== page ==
Evidence is emerging that the oil and gas sector knew about the risks of climate change for 40 years and buried this information. Had the world started decarbonising earlier, we could have done more to protect biodiversity and human life. Instead the industry did its best to rubbish science and the scientists it could not silence.

I find it hard to understand why any investor would reward obfuscation and reckless management. Yet 60% supported management at ExxonMobil and Chevron by voting against stress tests of company assets against a 2°C global warming scenario. Many of these had earlier supported the same measure at BP, Shell, Statoil and Suncor.

This inconsistent stewardship is impossible to understand, especially when these managers claim to be long-horizon investors that put their beneficiaries first. Managers typically give three reasons for voting inconsistently. None of these holds water, and, in italics, I explain why.

• We are influenced by what management says. If it recommends voting against a resolution, then we will support it, while engaging behind the scenes for change. 

The disconnect between what oil and gas companies say and scientific reality is longstanding. Asset managers should have developed greater independence by now. It is hard to take seriously the idea that the 40% of fund managers that supported stress test resolutions have suddenly ceased to have impact.

• Voting at AGMs is not what is needed for dealing with a systemic risk such as climate change. We raise this issue with the thousands we engage with and we seek to shift norms at the regulatory level.  

Acknowledging the systemic nature of climate risk rings hollow when advisers do not manage that risk. BlackRock’s AUM is the equivalent of Japan’s GDP, Vanguard’s AUM matches the UK’s GDP, and BNY Mellon’s AUM approximates Canada’s economy. These systemically important financial companies have a responsibility to act accordingly. What is unacceptable is for fund managers to say they are waiting for governments to act but sit idly whilst their investee companies do their best to impede regulators.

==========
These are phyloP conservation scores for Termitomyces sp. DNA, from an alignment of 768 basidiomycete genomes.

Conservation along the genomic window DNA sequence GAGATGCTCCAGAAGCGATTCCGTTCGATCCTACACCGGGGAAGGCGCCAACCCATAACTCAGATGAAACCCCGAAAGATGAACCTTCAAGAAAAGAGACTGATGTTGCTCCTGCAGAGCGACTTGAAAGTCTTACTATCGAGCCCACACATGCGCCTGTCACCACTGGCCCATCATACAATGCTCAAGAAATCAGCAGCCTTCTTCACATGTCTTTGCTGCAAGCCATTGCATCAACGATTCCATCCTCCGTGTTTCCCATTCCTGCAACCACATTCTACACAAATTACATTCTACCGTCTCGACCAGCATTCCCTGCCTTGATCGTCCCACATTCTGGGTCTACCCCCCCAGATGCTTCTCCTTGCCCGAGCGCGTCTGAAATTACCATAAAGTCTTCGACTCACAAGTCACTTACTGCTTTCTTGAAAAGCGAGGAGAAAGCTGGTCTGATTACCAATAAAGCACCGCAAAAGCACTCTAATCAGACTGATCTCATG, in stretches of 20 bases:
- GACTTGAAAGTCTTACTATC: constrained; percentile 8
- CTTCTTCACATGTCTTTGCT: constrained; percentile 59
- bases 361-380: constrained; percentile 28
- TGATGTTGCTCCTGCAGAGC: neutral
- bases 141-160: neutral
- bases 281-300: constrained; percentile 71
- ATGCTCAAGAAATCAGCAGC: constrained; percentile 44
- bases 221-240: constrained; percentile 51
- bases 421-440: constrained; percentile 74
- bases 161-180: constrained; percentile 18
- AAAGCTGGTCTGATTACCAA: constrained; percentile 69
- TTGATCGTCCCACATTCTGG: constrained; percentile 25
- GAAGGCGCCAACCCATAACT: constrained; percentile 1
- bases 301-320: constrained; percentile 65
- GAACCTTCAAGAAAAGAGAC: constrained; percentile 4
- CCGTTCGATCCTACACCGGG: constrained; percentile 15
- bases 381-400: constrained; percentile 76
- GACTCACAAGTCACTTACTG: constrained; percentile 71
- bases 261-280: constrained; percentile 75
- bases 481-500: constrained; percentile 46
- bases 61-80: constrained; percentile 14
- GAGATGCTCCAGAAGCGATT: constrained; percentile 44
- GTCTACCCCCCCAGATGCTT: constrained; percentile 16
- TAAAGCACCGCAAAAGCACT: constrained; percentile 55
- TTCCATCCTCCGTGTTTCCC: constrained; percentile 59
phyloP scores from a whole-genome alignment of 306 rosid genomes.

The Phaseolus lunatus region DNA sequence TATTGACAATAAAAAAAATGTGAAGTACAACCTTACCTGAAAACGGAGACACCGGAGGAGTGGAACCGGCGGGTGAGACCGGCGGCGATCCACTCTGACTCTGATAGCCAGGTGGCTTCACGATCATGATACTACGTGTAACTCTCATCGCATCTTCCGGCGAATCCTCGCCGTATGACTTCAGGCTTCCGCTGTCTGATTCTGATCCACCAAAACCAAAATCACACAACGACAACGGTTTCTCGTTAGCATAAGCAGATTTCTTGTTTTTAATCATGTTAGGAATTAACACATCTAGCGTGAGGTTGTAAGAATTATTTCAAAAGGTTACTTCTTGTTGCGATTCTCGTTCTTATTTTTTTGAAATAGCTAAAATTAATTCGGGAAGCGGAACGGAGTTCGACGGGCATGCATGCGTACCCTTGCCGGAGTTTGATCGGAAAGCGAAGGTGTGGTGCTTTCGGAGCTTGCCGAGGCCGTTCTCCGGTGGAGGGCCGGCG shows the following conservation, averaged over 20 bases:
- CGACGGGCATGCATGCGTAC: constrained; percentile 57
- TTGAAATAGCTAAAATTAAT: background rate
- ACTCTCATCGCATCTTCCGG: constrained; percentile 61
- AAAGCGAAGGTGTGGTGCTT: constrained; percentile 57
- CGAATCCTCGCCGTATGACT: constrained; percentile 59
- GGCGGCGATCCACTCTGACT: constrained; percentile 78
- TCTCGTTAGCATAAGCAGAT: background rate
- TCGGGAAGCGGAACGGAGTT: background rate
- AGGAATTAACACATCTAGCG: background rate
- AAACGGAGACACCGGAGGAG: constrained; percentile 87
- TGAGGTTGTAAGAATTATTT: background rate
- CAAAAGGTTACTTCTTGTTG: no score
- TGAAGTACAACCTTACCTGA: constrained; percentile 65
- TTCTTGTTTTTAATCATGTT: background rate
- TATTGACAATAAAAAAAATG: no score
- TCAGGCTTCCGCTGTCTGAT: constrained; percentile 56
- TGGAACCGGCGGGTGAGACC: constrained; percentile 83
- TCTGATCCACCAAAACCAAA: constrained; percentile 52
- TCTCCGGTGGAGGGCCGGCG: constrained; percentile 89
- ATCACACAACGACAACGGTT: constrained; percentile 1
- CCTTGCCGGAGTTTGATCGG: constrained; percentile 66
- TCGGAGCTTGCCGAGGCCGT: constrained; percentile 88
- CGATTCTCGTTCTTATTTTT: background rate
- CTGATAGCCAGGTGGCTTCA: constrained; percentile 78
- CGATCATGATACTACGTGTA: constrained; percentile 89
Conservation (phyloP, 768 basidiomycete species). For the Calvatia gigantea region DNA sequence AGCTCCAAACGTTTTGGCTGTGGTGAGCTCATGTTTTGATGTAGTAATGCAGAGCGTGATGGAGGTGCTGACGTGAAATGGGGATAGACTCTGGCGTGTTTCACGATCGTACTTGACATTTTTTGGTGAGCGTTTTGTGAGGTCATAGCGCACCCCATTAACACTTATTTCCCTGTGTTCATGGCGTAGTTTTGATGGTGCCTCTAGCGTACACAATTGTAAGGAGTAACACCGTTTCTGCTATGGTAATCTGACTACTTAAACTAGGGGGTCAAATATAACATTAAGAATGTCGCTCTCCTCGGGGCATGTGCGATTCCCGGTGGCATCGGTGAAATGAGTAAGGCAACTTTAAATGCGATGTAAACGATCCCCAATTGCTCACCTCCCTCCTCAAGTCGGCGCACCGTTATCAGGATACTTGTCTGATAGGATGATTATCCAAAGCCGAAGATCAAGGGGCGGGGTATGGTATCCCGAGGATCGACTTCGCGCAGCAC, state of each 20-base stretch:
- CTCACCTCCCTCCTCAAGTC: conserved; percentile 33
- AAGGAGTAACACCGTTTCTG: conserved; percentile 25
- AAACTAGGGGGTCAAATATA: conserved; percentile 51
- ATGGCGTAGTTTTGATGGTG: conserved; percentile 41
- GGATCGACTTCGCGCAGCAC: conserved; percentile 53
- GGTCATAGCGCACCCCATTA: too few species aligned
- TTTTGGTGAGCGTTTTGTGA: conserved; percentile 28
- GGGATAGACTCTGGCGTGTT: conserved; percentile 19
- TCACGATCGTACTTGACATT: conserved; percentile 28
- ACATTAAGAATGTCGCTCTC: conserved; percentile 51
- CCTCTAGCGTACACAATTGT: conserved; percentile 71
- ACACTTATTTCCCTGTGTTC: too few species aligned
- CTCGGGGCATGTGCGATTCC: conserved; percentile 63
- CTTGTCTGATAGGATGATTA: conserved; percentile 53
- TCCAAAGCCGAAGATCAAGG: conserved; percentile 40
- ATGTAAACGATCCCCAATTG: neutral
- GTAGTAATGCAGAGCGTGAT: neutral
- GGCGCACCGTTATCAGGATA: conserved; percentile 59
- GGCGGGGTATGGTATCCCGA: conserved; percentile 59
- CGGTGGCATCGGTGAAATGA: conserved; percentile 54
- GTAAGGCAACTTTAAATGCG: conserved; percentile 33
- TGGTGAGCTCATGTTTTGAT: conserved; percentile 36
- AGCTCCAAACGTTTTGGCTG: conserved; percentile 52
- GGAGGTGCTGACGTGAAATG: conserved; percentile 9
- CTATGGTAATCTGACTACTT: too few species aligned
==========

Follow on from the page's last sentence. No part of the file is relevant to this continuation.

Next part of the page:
• We vote against proposals we believe have no link to increasing shareholder value. There is no evidence that stress test resolutions will increase shareholder value. 

Such a backward looking explanation shows that the managers have learned nothing from the global financial crisis. The issue is not increasing shareholder value. It is preventing destruction of value. Ask a coal investor. 

This inconsistent voting behaviour needs to change in time for the 2017 AGM season. Many actors have a role to play. Asset managers are profit-making corporations. They need to hear from their clients that the systemic nature of climate risk necessitates a consistent global voting strategy. Any asset owner that thinks of itself as responsible but has not sent such a message should do some thinking about why. 

Investment consultants could begin comparing fund managers on stewardship behaviour. Today there are large index managers (eg, LGIM, HSBC) and active managers (eg, Alliance Bernstein, SSGA, AXA IM, Schroders) that vote consistently. Investment consultants have a duty to make weak stewardship behaviour as clear as they would poor performance or weak compliance, as Mercer has started to do.  

If climate-aware clients and their consultants refuse to rise to this challenge and regulators are sitting on the fence, perhaps NGOs need to turn their attention from corporate laggards to investor laggards. That may mean switching some resources from divestment campaigning. But, if this allows us to bend the curve of greenhouse gasses in time, wouldn’t it be worth it? 

Dr Raj Thamotheram is CEO of Preventable Surprises and a visiting fellow at the Smith School, Oxford University